People also trot out that they’re just using the rules of the game to their advantage, but they aren’t – they have developed a tactic that deliberately relies on breaking the rules and getting away with it… it’s the same logic as patting a team on the back for running a doping programme and not getting caught (not saying the two offences are comparable in terms of seriousness).
The issue about their fouling is that, of course, it generally happens in the opposition half, so it inexplicably doesn’t get punished accordingly. I would say that when you lose possession in the opposition half and have all ten of your players i
high up the pitch, that’s a “promising attack”, and per Law 12 they should get a yellow every single time they do it (particularly because what they’re doing is so brazenly), but there is seemingly some unwritten rule that refs won’t caution it unless it’s in their own half, which just isn’t the rule. Then there is the fact that they do it in a persistent and co-ordinated way which, again, is a yellow card offence under rule 12, but it just seems like City have an allowance for a few extra cynical fouls because its acknowledged that that’s their style – you know, like how Stoke used to be allowed to break the first leg for free, the second was a stern talking to, and only when the stretcher got deployed a third time did the yellow card come out.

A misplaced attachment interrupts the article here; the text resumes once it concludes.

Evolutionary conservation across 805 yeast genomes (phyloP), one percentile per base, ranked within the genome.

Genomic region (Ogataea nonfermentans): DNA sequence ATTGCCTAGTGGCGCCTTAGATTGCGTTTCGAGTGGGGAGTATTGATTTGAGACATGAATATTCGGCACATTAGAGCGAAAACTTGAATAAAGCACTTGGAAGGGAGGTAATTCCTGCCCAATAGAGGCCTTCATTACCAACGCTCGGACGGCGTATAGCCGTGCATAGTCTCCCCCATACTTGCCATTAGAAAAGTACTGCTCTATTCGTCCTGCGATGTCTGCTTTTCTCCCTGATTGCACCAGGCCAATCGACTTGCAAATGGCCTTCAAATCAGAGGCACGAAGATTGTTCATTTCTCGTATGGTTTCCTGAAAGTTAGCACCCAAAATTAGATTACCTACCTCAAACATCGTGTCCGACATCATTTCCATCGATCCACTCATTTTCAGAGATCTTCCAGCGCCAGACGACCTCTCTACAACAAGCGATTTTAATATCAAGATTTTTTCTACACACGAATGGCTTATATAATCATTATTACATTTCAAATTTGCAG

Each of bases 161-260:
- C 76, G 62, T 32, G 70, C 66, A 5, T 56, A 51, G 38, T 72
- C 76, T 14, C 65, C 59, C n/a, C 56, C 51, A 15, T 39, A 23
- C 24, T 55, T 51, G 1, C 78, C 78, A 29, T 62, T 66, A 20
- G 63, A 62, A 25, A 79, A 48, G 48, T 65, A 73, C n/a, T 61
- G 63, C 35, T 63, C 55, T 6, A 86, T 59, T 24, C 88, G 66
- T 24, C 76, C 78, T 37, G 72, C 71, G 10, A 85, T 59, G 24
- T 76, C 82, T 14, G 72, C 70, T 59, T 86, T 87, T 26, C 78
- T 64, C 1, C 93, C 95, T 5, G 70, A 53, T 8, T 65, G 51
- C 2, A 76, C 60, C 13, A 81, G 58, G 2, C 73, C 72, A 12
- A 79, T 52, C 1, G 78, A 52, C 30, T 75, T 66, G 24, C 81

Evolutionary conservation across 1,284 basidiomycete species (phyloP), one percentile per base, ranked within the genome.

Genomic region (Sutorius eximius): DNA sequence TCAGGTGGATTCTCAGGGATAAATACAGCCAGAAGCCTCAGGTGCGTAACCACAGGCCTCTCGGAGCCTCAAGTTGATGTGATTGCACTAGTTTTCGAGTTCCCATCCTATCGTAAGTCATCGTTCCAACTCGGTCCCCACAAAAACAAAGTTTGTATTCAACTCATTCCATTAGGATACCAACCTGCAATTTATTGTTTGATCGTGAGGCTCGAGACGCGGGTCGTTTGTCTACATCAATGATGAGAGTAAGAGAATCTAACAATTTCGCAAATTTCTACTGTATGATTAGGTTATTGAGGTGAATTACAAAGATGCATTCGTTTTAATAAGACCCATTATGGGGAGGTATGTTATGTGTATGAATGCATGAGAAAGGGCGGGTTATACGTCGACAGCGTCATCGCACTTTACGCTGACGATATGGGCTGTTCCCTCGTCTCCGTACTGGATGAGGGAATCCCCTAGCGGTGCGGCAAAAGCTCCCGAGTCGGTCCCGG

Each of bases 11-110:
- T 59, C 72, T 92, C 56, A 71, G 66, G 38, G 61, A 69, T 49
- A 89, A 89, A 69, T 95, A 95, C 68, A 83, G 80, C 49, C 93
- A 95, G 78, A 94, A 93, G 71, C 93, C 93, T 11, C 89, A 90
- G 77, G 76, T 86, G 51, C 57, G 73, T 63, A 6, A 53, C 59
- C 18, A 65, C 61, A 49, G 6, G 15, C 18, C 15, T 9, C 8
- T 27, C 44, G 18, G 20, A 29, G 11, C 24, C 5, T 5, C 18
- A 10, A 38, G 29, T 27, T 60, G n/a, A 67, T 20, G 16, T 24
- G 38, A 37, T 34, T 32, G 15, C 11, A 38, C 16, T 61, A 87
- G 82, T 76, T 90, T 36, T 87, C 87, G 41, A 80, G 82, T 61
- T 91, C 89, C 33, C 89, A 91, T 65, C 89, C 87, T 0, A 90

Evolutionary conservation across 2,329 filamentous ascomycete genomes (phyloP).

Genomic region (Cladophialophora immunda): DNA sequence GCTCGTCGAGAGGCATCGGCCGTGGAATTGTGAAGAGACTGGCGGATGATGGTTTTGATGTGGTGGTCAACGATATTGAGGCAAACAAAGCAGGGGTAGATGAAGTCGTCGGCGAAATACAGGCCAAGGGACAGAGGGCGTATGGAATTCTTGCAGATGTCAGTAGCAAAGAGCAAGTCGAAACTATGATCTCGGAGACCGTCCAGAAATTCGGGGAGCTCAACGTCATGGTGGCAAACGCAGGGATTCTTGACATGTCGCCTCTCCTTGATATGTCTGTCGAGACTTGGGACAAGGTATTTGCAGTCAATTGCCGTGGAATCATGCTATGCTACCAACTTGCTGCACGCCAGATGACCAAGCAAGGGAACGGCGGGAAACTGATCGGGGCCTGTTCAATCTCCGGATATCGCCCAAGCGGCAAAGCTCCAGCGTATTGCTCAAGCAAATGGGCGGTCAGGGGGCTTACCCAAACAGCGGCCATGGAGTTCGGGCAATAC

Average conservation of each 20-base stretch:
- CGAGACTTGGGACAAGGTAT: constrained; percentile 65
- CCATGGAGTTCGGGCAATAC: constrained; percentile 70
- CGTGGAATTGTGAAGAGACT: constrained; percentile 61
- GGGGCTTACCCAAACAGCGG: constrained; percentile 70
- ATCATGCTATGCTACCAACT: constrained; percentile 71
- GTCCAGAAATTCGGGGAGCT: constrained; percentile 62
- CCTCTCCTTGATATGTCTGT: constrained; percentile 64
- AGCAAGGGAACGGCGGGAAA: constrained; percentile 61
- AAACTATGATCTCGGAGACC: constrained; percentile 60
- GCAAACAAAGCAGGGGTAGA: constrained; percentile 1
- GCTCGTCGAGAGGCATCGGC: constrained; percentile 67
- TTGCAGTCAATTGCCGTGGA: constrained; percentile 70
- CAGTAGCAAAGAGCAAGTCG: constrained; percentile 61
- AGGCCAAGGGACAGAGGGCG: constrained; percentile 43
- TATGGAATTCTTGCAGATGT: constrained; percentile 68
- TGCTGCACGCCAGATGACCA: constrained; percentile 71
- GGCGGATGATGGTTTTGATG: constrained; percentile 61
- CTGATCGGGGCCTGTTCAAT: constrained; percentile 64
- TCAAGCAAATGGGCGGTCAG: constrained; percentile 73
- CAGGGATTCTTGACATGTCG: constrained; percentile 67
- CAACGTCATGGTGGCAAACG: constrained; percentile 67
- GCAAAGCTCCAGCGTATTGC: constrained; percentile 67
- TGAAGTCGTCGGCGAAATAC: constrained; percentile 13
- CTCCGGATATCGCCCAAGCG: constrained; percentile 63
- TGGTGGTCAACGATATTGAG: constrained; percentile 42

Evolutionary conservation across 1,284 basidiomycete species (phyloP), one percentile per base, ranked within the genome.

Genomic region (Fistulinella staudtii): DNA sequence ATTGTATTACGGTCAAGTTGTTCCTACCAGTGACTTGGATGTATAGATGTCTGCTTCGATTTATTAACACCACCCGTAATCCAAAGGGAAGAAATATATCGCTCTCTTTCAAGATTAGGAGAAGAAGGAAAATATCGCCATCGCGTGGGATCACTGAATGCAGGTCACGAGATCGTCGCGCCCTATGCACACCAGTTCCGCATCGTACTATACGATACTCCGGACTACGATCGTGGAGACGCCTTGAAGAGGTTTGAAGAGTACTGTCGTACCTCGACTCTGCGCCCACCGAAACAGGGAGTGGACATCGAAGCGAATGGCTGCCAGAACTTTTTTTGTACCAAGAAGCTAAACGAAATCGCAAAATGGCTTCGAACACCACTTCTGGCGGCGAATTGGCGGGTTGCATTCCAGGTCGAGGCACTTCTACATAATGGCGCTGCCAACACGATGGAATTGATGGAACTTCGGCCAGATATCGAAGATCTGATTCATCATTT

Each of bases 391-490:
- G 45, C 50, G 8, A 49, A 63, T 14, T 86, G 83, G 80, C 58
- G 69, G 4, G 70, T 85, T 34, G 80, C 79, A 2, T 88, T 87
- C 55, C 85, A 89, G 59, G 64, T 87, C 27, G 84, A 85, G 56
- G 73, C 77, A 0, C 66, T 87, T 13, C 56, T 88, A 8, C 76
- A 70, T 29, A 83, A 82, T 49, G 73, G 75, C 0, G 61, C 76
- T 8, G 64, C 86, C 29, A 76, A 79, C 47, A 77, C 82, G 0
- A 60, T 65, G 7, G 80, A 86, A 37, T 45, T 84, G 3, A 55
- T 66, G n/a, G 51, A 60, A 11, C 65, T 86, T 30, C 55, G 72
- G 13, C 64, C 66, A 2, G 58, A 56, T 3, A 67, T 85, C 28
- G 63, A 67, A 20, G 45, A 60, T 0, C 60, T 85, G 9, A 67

The thing is, it is a style of play that just doesn’t work if the fouling was properly policed. Even if you disagree with my reading of Law 12 (you’d be wrong), then I’d say the rules aren’t adequate, as a system that relies on fouling your opponent ruins the match as a contest and it is, fundamentally, boring to watch a team chuck all their men forward and know that there’s no real risk of them getting punished on the counter. It’s like the back pass for sucking the joy out of a game and should be an offence (or, you know, the existing offences applied properly).
I’m not saying City wouldn’t find a way to get by without it mind, they’re objectively quite good at football…